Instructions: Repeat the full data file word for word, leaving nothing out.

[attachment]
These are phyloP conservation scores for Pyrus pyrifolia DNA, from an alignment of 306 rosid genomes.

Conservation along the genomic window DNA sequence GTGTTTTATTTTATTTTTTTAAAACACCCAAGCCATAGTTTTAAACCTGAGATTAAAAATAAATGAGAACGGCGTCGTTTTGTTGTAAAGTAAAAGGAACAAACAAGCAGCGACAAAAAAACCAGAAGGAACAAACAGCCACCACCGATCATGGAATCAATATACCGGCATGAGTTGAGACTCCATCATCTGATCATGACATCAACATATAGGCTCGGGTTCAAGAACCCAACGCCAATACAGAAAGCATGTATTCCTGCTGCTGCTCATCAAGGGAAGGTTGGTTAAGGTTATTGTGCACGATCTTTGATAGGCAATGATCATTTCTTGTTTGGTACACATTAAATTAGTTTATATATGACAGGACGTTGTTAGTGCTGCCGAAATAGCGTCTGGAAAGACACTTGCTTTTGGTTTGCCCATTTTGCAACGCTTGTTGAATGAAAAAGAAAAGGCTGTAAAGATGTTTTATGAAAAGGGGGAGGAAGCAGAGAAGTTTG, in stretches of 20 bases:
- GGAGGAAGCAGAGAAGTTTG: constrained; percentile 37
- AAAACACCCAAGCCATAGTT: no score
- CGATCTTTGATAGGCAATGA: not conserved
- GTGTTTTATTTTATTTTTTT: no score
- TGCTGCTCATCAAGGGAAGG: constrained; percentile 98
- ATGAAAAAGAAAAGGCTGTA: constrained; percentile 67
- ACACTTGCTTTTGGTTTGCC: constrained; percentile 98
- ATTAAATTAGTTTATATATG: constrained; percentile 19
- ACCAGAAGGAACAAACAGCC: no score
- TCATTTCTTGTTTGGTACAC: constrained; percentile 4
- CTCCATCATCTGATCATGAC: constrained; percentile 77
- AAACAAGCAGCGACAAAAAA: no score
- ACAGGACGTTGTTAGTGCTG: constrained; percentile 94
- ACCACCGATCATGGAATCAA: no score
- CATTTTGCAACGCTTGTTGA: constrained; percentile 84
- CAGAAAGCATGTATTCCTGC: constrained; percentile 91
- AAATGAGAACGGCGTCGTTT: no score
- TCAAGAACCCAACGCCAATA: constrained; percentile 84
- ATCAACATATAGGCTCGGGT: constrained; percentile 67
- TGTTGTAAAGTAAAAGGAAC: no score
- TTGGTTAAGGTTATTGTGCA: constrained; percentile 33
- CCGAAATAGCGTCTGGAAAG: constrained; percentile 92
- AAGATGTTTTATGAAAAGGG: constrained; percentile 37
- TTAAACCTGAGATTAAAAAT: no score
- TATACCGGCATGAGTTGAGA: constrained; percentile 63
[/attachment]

These are phyloP conservation scores for Pyrus pyrifolia DNA, from an alignment of 306 rosid genomes.

Conservation along the genomic window DNA sequence GTGTTTTATTTTATTTTTTTAAAACACCCAAGCCATAGTTTTAAACCTGAGATTAAAAATAAATGAGAACGGCGTCGTTTTGTTGTAAAGTAAAAGGAACAAACAAGCAGCGACAAAAAAACCAGAAGGAACAAACAGCCACCACCGATCATGGAATCAATATACCGGCATGAGTTGAGACTCCATCATCTGATCATGACATCAACATATAGGCTCGGGTTCAAGAACCCAACGCCAATACAGAAAGCATGTATTCCTGCTGCTGCTCATCAAGGGAAGGTTGGTTAAGGTTATTGTGCACGATCTTTGATAGGCAATGATCATTTCTTGTTTGGTACACATTAAATTAGTTTATATATGACAGGACGTTGTTAGTGCTGCCGAAATAGCGTCTGGAAAGACACTTGCTTTTGGTTTGCCCATTTTGCAACGCTTGTTGAATGAAAAAGAAAAGGCTGTAAAGATGTTTTATGAAAAGGGGGAGGAAGCAGAGAAGTTTG, in stretches of 20 bases:
- GGAGGAAGCAGAGAAGTTTG: constrained; percentile 37
- AAAACACCCAAGCCATAGTT: no score
- CGATCTTTGATAGGCAATGA: not conserved
- GTGTTTTATTTTATTTTTTT: no score
- TGCTGCTCATCAAGGGAAGG: constrained; percentile 98
- ATGAAAAAGAAAAGGCTGTA: constrained; percentile 67
- ACACTTGCTTTTGGTTTGCC: constrained; percentile 98
- ATTAAATTAGTTTATATATG: constrained; percentile 19
- ACCAGAAGGAACAAACAGCC: no score
- TCATTTCTTGTTTGGTACAC: constrained; percentile 4
- CTCCATCATCTGATCATGAC: constrained; percentile 77
- AAACAAGCAGCGACAAAAAA: no score
- ACAGGACGTTGTTAGTGCTG: constrained; percentile 94
- ACCACCGATCATGGAATCAA: no score
- CATTTTGCAACGCTTGTTGA: constrained; percentile 84
- CAGAAAGCATGTATTCCTGC: constrained; percentile 91
- AAATGAGAACGGCGTCGTTT: no score
- TCAAGAACCCAACGCCAATA: constrained; percentile 84
- ATCAACATATAGGCTCGGGT: constrained; percentile 67
- TGTTGTAAAGTAAAAGGAAC: no score
- TTGGTTAAGGTTATTGTGCA: constrained; percentile 33
- CCGAAATAGCGTCTGGAAAG: constrained; percentile 92
- AAGATGTTTTATGAAAAGGG: constrained; percentile 37
- TTAAACCTGAGATTAAAAAT: no score
- TATACCGGCATGAGTTGAGA: constrained; percentile 63